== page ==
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Published 09/12/2005 email E-MAIL print PRINT

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MF Husain: The Lost Continent

The Arts House, Singapore
6-11 October 2005

Mumbai-based MF Husain's first solo exhibition in Singapore, entitled 'The Lost Continent', was held in October 2005 at the Arts House at the Old Parliament. Organised by UBS in conjunction with Galerie 88, the exhibit was conceived after years of Husain's pursuit of the theme and the dedication of his art to 'the agony of a performer and the pain of the spectator'.1

At the age of 90, MF Husain is, perhaps, India's best-known painter. During his long career as an artist, he has witnessed history as an active participant and observed the rapid deterioration of human values in all corners of the world. Through his art, he has expressed this decline as a great loss. He terms it 'The Lost Continent'. In an interview conducted in India's Sunday Tribune on the occasion of his 88th birthday, Husain said, 'I don't believe that a painter is special or gifted. The only gift a human being has is his passion. Without fire, he's just normal. Mind you, there's nothing wrong with being normal. Just as long as you are a good human being, nothing matters'.2

This statement might come as a surprise to those familiar with Husain's reputation for seeking publicity and actively provoking controversy. With many years of press coverage behind him, Husain now enjoys celebrity status. But as a young and poor artist, he experienced the value of human connection, when renowned Indian painter, NS Bendre, took him on as a protégé. While his paintings now demand enviable sums at auction (among the 21 paintings featured in this exhibition, 'Empty Bowl at the Last Supper' has broken the sales record for contemporary Indian art at USD 2 million), Husain, a widower, continues to be known as the 'barefoot painter', who remains close to his seven children.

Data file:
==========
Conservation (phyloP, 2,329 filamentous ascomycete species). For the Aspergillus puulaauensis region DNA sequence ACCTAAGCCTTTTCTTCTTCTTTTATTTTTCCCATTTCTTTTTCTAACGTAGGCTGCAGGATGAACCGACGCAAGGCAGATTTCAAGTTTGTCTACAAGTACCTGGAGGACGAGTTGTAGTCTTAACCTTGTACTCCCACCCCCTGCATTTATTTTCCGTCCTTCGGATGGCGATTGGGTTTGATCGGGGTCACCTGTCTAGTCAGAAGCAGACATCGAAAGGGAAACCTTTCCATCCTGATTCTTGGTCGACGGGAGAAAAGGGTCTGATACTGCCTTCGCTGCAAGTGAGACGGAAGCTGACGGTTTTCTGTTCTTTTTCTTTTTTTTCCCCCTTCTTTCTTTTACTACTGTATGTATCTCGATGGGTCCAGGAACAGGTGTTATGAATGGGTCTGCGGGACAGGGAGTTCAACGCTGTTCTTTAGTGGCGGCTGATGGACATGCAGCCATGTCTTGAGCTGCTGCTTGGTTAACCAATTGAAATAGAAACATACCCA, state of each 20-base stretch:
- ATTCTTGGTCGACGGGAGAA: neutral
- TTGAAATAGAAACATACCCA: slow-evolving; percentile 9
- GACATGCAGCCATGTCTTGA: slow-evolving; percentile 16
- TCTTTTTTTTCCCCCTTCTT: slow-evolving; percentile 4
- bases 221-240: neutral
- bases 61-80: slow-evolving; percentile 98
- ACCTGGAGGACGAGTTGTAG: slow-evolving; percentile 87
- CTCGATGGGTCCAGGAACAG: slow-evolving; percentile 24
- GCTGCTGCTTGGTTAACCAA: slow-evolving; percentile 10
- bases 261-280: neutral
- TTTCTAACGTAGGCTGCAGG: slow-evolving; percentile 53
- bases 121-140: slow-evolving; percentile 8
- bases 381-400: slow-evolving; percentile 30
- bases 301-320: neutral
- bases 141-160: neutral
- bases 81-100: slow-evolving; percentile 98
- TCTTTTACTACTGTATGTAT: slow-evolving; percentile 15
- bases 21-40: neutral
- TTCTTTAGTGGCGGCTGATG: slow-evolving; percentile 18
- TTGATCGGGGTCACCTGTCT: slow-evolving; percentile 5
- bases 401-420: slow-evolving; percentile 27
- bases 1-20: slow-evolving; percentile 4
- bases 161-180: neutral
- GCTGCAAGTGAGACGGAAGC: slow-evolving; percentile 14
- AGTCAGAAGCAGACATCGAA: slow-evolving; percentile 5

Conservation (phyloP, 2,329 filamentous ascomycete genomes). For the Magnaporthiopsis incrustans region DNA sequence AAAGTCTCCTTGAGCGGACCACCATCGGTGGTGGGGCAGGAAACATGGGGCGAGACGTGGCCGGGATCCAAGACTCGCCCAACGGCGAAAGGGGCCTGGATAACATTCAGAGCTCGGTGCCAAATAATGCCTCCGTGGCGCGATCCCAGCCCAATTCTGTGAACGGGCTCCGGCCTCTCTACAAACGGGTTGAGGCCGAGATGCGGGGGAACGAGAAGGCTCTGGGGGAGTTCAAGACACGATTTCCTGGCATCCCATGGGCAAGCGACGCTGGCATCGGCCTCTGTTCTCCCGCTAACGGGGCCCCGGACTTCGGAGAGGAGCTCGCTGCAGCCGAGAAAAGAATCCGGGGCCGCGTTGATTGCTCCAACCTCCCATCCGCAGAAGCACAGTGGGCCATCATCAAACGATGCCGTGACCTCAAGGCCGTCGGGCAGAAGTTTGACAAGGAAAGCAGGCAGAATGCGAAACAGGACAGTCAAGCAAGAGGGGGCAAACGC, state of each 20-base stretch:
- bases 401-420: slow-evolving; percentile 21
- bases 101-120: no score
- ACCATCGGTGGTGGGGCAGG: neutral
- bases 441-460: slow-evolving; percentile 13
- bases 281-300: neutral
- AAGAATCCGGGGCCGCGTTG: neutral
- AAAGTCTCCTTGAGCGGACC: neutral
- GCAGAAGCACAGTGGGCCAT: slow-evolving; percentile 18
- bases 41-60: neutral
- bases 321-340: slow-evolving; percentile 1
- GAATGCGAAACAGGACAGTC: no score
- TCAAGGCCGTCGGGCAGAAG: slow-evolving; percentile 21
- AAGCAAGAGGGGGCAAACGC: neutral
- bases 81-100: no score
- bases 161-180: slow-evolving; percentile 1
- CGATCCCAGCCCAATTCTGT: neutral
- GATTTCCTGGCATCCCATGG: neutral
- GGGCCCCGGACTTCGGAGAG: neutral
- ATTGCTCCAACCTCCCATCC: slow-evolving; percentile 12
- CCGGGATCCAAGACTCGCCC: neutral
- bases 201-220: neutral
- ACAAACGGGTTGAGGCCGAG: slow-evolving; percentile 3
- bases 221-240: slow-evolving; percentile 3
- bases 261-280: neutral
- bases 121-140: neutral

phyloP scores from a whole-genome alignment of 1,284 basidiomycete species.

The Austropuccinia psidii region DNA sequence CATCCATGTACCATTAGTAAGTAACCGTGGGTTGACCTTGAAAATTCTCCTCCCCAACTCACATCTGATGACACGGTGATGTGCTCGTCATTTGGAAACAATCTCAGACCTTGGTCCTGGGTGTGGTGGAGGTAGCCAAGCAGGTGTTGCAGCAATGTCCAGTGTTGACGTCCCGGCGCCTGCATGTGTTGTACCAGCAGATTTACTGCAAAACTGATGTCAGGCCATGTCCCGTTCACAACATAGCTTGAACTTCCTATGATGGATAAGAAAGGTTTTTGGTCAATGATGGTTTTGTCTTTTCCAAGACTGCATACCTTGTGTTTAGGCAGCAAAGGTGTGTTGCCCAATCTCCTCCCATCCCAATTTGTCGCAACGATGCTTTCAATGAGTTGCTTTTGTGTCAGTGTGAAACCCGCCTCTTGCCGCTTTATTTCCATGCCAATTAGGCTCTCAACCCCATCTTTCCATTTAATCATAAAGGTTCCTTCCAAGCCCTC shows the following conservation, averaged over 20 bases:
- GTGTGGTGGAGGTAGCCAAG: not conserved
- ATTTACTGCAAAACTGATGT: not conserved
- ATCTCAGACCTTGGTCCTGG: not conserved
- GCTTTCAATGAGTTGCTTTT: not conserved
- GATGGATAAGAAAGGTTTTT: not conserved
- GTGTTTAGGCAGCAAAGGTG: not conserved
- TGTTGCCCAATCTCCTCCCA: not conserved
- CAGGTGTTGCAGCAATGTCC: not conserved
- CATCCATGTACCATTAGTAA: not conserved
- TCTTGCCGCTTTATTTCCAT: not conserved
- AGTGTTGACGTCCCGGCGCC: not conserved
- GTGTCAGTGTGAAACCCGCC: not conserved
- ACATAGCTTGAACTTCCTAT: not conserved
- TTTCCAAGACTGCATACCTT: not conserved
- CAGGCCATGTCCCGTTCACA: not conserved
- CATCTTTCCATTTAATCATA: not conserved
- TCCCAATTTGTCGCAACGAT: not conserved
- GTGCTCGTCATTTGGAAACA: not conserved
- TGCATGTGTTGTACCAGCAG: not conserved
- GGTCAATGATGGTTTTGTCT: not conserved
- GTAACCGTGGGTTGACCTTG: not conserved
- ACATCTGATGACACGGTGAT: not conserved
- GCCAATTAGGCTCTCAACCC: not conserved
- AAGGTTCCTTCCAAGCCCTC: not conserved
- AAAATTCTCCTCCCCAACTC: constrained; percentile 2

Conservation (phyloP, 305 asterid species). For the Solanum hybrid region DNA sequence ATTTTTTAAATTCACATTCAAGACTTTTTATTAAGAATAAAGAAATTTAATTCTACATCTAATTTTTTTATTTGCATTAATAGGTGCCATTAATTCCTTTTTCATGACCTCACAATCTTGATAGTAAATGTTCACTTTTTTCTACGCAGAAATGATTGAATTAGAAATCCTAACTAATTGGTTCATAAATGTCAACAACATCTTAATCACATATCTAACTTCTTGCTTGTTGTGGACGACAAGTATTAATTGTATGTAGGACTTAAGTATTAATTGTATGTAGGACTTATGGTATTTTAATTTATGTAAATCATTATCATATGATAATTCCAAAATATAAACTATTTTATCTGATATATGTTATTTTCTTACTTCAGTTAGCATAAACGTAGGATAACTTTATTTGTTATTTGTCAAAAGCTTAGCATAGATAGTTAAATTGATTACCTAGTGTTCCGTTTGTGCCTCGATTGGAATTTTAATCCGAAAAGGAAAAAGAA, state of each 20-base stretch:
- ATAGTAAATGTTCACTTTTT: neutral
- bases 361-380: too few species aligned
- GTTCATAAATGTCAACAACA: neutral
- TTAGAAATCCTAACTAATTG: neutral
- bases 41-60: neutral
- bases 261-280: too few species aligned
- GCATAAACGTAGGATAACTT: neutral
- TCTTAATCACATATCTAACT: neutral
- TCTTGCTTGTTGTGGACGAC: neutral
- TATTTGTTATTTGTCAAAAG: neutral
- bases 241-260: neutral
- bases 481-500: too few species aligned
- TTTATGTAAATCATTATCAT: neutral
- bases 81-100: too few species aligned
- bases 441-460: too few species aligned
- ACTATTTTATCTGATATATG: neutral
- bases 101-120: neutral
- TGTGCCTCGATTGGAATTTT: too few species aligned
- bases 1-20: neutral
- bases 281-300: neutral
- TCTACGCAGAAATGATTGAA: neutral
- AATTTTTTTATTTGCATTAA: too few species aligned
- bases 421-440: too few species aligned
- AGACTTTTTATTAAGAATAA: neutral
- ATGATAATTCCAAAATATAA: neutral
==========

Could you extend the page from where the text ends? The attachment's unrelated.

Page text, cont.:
The experience of viewing the 21 canvases is like a journey through colour that blurs the specificity of time and place. The works were painted in a rented London apartment over a period of two months in 2005. The creation of these paintings took place 58 years after Husain, along with SH Raza, FN Souza, KH Ara, SK Bakre and HA Gade formed the Progressive Artists' Group in 1947. In this pivotal year, India became independent and committed itself to eliminating British influence on modern Indian art. At that point in his development, Husain broke from the dominant British Academic School and worked to develop a unique style that combined the sensuous female form from the classical period of the Guptas; the strong colours of the Basohli period miniatures; and Indian folk art. These elements have come to characterise Husain's signature style.

Each canvas measures 6 x 7.5 ft and was painted in oil. The works serve as windows into Husain's thoughts about lost human values. Recurring subjects from his earlier work can be found in this new series, including the image of a child separated from, or abandoned by, his mother. Husain expressed this in 'A New Born Child Held Gently By a Fallen Leaf' with the red, featureless face of a mother in the background. Another recurring image is the monkey figure, inspired from India's Hanuman myths. The figure can be seen in his paintings from 1928 to 1988, also making an appearance as a white monkey in his recent interpretation of 'Andy Warhol versus Marilyn Monroe' - in resonance with the posture of the dominant Andy Warhol figure and at the same time clinging on to the Marilyn Monroe figure fading into the background.

Husain's line casts into motion his energised pictorial spaces; his brilliant colours envelop the space with symbolic and expressive values; and his distinct human forms transform the narrative on the painting surface into an intimate experience of poetry. The motion of The Chinese painter, Xu Beihong (1895-1953), influenced Husain's use of horses in motion, that break free from the charioteer's control in 'Blind Horses' and 'The Blue Charioteer' is like a streak of white lightning consuming and dividing the pictorial space. In 'A Magician Dangles the Fortune Bird in a Cage', the bird in the cage is surrounded by a mosaic of riotous colour. The bird is held by the stark blue hands of a magician, who is covered in a white cloth and slowly considering his next tic-tac-toe move. The composition lures viewers into a terrain where play and uncertainty coexist.

The exhibition premiered in the Gamble Room of the Victoria and Albert Museum in London on 11 July 2005 and was followed by a month-long run at the UBS office in the city. The exhibition then travelled to Singapore, where it was inaugurated by the president of Singapore on 4 October at the Arts House in the Old Parliament Building.

Hwee Koon

References
1. Herwitz DA. Husain: Drawing, Painting, Water Colour, Graphic, Sculpture, Architecture, Photography, Tapestry. TATA Steel, 1988.
2. Sunday Tribune. Chandigarh, India, 14 September 2003.



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